Philip Whistler Street

Philip Whistler Street

Sir Philip Whistler Street (1863-1938) was the eighth Chief Justice of the Supreme Court of New South Wales. Street was a distinguished lawyer, patron of many benevolent institutions and also the lieutenant governor of New South Wales. Biographer Percival Serle states "Street had the culture, dignity and temperament suitable for his position. He had a wide knowledge of law and the ability to quickly reach the heart of the matter; however complicated a case might seem on the surface, the real issue involved soon became apparent to him. Though he had a keen sense of humour his court never lost its dignity and decorum, and though he would not allow himself to be fettered by mere technicalities, he insisted on the maintenance of the basic principles of law. His courtesy was universal and he never lost the affection and respect of the members of his profession".cite web
title =Street, Sir Philip Whistler (1863 - 1938)
publisher =Project Gutenberg Australia
work=Dictionary of Australian Biography
url =
accessdate = 2007-04-29

Early years

Street was born in Sydney on 9 August 1863, the second son of John Rendell Street and Susanna Caroline Street (nee Lawson). His father was a member of the New South Wales Legislative Assembly between 1887 and 1891 and his mother was the granddaughter of William Lawson, of “Blaxland, Lawson and Wentworth” fame (explorers who found the first crossing across the Blue Mountains to the west of Sydney).Citation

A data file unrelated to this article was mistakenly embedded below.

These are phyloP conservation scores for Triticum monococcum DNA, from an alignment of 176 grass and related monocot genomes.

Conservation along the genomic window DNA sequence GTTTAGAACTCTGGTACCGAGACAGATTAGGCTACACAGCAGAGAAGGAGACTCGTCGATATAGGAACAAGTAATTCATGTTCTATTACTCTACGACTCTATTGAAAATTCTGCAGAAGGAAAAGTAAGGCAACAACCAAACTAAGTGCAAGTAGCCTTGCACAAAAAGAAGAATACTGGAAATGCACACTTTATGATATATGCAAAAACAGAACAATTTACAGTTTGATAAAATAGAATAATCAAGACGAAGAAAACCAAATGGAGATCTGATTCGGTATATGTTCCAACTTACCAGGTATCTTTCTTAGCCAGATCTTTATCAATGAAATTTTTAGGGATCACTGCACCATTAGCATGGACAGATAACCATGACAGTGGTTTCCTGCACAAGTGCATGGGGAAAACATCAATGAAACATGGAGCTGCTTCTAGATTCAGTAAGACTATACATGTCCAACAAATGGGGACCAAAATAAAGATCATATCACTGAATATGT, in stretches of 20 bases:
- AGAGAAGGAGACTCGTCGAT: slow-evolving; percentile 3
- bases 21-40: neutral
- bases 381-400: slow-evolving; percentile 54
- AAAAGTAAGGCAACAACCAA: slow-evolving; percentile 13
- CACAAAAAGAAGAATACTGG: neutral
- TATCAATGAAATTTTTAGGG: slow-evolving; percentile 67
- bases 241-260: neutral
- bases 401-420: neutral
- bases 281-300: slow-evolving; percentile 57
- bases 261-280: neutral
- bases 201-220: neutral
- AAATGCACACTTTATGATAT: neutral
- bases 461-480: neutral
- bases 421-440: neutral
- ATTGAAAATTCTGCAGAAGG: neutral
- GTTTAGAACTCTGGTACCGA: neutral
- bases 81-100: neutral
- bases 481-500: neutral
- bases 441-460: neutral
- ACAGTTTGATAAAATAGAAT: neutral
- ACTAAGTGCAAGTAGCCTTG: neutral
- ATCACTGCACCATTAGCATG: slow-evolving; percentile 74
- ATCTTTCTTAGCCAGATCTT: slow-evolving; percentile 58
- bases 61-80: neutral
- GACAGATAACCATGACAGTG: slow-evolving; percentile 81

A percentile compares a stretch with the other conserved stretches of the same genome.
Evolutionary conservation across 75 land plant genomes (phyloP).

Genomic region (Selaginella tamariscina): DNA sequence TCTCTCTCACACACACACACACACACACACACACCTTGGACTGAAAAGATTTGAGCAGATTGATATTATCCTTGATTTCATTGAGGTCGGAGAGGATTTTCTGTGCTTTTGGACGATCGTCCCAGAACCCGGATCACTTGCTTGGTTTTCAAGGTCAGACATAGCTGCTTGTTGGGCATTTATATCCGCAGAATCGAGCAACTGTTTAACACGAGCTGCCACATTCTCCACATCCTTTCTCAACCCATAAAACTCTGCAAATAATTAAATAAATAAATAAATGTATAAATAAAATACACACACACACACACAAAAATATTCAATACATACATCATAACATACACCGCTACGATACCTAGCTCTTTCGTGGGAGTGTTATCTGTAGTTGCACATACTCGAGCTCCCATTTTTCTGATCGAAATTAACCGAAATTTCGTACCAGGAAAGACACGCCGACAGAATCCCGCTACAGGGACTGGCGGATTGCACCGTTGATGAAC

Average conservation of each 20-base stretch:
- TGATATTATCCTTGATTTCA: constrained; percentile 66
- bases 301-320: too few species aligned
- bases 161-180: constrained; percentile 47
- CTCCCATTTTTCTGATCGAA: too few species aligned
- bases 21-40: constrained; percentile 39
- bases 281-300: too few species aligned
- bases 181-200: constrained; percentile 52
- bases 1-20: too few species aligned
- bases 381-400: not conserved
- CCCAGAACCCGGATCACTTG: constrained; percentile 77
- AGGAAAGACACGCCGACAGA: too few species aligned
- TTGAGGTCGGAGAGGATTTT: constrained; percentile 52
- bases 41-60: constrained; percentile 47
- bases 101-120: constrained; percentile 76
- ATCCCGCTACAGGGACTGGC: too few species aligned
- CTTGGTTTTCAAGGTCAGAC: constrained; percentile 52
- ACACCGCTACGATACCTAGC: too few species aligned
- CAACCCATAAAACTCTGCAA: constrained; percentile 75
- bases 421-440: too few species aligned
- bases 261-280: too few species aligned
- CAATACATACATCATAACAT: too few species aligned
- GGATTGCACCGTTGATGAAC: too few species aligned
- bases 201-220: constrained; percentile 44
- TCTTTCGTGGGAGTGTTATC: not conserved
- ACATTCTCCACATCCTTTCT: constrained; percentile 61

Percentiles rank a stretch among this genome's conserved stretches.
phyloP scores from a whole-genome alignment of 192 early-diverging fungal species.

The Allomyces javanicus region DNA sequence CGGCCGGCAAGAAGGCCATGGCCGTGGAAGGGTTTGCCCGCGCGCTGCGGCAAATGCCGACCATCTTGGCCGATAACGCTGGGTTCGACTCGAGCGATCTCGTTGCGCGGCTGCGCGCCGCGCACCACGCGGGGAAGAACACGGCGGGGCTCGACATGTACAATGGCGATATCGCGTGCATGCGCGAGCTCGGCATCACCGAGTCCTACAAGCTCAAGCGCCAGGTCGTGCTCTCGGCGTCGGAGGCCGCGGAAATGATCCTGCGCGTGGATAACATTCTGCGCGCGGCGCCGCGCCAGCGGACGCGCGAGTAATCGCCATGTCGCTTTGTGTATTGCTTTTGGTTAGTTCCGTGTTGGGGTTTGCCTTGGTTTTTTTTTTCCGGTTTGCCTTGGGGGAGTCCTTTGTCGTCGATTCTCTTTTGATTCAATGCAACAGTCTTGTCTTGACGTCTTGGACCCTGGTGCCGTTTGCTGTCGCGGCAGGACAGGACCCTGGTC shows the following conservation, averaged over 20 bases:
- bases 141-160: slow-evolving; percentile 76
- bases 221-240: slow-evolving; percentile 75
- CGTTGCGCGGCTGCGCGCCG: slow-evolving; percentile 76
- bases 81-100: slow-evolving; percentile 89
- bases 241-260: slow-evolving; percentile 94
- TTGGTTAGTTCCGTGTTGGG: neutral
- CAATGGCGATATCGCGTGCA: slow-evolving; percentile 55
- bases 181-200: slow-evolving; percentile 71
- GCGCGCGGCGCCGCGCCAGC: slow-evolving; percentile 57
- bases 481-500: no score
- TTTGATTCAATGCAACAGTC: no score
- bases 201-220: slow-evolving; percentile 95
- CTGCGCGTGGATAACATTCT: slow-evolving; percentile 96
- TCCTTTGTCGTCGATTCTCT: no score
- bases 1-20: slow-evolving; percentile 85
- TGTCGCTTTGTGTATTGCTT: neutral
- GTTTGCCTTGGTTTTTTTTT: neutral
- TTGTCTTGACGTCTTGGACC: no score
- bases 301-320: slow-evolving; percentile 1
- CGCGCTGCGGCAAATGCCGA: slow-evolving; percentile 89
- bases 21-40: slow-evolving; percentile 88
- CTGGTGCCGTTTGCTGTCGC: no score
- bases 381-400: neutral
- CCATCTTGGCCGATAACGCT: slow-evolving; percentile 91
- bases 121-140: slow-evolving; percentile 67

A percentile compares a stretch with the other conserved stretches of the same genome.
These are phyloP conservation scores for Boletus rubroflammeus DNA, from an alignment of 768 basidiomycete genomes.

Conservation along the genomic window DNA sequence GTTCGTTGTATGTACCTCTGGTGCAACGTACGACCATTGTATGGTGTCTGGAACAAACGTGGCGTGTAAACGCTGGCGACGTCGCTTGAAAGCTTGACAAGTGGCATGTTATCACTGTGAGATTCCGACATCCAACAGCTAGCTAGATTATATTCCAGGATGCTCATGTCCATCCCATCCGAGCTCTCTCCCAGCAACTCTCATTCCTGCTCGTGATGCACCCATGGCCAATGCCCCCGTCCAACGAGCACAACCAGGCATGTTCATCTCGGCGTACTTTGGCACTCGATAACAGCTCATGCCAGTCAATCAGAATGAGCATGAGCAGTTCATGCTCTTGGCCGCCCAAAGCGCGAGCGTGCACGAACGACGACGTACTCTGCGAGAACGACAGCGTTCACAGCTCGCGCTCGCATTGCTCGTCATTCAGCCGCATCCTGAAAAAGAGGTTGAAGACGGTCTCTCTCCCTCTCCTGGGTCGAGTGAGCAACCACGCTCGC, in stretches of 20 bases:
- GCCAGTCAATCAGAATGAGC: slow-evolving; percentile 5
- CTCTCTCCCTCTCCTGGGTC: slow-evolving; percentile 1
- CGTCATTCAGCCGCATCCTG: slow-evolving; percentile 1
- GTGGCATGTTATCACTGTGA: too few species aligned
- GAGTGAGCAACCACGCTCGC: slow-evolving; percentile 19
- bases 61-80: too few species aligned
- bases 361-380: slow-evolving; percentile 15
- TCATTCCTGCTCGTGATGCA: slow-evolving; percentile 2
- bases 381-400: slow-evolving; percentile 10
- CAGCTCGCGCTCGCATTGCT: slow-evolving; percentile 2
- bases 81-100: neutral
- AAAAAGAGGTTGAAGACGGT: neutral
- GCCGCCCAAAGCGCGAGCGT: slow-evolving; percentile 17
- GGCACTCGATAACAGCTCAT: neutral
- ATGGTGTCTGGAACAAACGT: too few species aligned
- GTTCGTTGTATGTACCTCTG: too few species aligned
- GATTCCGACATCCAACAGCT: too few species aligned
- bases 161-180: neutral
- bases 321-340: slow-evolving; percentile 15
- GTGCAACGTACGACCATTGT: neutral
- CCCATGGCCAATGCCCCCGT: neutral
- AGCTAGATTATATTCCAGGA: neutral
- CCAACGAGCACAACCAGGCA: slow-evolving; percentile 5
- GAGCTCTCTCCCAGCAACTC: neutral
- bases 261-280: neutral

last =Bennett
first =J. M.
title =Street, Sir Philip Whistler (1863 - 1938)
publisher =Australian Dictionary of Biography, Melbourne University Press
year =1990
location =Melbourne
volume =12
url =
] Street attended Sydney Grammar School and the University of Sydney. He obtained a Bachelor of Arts in 1883 and was admitted to the New South Wales bar on 25 August 1886.cite web
title =Archives Investigator
work =
publisher =Government of New South Wales
url =
accessdate =2007-04-29
] He married Belinda Maud Poolman at St John’s Anglican Church in Toorak, Melbourne on 1 February 1888. In 24 July 1906 he was appointed an acting judge of the Supreme Court of New South Wales.cite web
title =The Honourable Sir Philip Whistler Street, K.C.M.G., K.St.J
work =
publisher =Lawlink NSW
url =
accessdate =2007-04-29
] He was later appointed a full judge of the Court on 11 February 1907 following the resignation of Mr Justice W. G. Walker in February of that year. Street principally presided in bankruptcy, divorce and probate cases. He was also deputy president of the now abolished Court of Arbitration which dealt with industrial disputes between employer and employee, as well as setting minimum wage standards in the State. [ [ Court of Arbitration, New South Wales - Australian Trade Union Archives Government Agency entry ] ] Street also sat in the now abolished Vice-Admiralty Court, first established in the New South Wales during th time of Governor Arthur Phillip to deal with maritime disputes.

In 1918, Street was appointed the Chief Judge in Equity.

Appointment as chief justice

John Bennett notes that at Street’s swearing in ceremony (when the oath of office is administered), the Sydney Morning Herald observed:"An Australian of the fourth generation, Sir Philip stood for the finest qualities in our national life. His career confirmed that public confidence in the integrity of our judiciary which is so strong a foundation for a stable and civilized society... His temperament was splendidly judicial, remarkably free from any possible bias of opinion or emotion, apt to see any issue in board perspective, and quick to penetrate to its essentials. These qualifications, combined with wide experience of various jurisdictions, especially that of Equity, made particularly acceptable his succession to Sir William Cullen as Chief Justice". [cite book